Objective 3: Exclude controversial activities

Many institutional investors have mandates that require them to avoid certain sectors or industries. For example, approximately $14.6 trillion in institutional capital is in the process of divesting from fossil fuels.

To support these efforts, MSCI offers indexes that either:

  • Exclude individual sectors such as fossil fuels, tobacco, or weapons;
  • Exclude companies from a combination of these sectors; or
  • Exclude companies that are not compatible with certain religious values.

Objective 4: Identify climate risks and opportunities

Climate change poses a number of wide-reaching risks and opportunities for investors, making it difficult to tailor a portfolio accordingly.

With MSCI’s climate indexes, asset owners gain the tools they need to build a more resilient portfolio. The MSCI Climate Change indexes, for example, reduce exposure to stranded assets, increase exposure to solution providers, and target a minimum 30% reduction in emissions.

An Index for Every Objective

Regardless of your motivation for pursuing sustainable investment, the need for an appropriate benchmark is something that everyone shares.

With an extensive suite of ESG indexes designed specifically for sustainability and climate change, MSCI aims to support asset owners as they build a more unique and personalized portfolio.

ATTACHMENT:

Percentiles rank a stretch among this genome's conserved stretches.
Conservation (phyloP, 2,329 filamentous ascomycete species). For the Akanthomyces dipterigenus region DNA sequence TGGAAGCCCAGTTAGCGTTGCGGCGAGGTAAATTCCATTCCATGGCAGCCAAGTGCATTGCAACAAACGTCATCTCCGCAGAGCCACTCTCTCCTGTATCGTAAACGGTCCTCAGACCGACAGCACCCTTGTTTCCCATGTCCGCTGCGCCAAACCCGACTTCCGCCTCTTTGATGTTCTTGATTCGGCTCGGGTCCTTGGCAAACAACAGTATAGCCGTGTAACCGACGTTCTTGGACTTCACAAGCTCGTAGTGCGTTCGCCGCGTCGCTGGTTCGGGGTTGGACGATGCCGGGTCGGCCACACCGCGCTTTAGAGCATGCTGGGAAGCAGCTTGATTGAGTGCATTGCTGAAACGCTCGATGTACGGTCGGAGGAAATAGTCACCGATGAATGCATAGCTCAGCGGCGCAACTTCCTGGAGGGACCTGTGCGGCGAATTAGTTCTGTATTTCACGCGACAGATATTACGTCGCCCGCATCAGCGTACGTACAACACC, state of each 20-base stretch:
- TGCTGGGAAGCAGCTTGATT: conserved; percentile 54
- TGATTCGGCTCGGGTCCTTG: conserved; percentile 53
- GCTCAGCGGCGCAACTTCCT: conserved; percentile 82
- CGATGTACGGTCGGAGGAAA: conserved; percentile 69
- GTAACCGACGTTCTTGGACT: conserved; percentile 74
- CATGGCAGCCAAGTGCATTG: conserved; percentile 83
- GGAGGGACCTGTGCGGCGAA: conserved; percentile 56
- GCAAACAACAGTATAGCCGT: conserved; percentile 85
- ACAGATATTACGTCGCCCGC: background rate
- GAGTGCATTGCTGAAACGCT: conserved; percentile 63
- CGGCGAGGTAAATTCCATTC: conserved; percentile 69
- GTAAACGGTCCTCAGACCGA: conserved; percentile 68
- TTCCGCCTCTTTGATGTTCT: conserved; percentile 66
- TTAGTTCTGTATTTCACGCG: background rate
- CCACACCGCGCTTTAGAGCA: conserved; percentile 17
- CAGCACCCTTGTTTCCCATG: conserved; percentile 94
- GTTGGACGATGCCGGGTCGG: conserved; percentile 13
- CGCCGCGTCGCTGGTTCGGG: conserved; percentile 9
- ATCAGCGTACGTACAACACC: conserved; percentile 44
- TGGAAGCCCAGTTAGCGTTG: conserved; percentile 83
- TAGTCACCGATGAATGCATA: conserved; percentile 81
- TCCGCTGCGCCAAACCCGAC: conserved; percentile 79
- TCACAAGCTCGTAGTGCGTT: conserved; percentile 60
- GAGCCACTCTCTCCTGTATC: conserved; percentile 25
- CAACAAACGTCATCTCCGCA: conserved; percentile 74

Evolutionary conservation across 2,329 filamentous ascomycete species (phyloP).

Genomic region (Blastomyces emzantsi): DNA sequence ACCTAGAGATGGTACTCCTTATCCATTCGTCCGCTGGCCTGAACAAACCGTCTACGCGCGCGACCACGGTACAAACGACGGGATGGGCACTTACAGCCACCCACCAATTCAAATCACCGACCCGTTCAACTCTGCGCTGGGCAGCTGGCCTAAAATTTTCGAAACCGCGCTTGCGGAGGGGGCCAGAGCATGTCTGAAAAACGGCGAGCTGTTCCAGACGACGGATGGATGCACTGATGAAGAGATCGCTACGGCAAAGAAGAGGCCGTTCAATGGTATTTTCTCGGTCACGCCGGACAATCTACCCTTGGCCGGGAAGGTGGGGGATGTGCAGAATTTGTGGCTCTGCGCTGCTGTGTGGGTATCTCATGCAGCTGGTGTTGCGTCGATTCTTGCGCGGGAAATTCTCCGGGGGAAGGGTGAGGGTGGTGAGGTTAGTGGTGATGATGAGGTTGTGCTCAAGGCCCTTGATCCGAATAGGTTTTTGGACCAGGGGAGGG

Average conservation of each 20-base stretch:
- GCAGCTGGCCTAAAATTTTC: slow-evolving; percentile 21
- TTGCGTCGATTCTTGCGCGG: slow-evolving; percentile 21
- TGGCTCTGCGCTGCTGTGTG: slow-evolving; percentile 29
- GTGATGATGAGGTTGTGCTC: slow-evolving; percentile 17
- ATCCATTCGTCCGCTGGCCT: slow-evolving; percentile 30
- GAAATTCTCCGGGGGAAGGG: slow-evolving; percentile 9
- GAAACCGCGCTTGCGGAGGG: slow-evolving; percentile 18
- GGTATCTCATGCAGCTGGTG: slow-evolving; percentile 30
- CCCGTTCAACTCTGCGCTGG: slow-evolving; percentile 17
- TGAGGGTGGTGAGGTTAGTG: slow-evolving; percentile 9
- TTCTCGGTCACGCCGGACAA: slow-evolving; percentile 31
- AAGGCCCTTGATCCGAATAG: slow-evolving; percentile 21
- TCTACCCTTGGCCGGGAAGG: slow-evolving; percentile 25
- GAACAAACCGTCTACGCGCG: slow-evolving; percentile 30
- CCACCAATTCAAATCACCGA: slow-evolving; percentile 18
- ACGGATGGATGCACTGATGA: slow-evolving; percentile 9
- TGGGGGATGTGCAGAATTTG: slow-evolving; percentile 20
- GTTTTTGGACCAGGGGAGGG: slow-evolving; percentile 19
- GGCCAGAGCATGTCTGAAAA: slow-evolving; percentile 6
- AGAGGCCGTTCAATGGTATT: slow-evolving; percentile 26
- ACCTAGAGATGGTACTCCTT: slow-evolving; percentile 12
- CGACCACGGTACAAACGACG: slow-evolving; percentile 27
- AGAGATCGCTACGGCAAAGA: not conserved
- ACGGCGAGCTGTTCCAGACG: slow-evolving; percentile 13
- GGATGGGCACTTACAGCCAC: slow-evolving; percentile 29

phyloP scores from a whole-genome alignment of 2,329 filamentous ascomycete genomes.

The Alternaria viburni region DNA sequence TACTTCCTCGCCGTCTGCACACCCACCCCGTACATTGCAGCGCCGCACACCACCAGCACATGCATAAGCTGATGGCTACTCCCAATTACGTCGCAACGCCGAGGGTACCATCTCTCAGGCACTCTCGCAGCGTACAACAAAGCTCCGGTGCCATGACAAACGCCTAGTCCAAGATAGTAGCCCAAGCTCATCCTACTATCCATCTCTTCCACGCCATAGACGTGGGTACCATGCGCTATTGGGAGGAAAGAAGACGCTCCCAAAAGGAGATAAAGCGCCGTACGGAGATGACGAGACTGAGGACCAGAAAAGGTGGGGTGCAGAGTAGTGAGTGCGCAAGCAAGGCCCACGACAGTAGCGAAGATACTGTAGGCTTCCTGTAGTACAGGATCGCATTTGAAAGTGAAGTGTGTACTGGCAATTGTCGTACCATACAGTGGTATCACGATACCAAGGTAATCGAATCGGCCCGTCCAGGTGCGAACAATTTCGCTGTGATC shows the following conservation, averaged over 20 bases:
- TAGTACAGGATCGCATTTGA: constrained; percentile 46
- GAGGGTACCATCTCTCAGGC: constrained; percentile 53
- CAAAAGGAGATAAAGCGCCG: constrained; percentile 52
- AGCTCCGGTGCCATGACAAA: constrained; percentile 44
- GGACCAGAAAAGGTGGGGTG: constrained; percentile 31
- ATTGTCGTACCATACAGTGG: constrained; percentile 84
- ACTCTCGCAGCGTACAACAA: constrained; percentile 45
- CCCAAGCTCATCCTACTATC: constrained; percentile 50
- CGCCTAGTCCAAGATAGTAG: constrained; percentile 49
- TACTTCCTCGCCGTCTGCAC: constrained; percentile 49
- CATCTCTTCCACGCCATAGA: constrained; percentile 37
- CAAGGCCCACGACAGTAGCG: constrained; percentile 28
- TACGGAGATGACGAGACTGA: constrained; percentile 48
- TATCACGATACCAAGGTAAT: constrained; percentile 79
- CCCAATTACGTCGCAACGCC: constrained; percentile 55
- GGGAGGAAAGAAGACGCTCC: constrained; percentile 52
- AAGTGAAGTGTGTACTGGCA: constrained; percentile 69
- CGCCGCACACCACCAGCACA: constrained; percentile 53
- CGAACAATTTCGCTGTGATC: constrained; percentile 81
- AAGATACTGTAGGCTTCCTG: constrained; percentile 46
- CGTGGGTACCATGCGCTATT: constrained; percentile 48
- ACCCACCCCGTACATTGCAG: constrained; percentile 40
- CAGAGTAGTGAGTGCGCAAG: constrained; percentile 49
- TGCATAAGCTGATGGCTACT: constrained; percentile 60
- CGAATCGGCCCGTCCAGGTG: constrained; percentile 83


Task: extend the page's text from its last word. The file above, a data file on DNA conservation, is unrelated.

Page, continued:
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Tracked: The U.S. Utilities ESG Report Card

This graphic acts as an ESG report card that tracks the ESG metrics reported by different utilities in the U.S.—what gets left out?

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NPUC Utilities ESG Report Card Share

Tracked: The U.S. Utilities ESG Report Card

As emissions reductions and sustainable practices become more important for electrical utilities, environmental, social, and governance (ESG) reporting is coming under increased scrutiny.

Once seen as optional by most companies, ESG reports and sustainability plans have become commonplace in the power industry. In addition to reporting what’s needed by regulatory state laws, many utilities utilize reporting frameworks like the Edison Electric Institute’s (EEI) ESG Initiative or the Global Reporting Initiative (GRI) Standards.

But inconsistent regulations, mixed definitions, and perceived importance levels have led some utilities to report significantly more environmental metrics than others.

How do U.S. utilities’ ESG reports stack up? This infographic from the National Public Utilities Council tracks the ESG metrics reported by 50 different U.S. based investor-owned utilities (IOUs).

What’s Consistent Across ESG Reports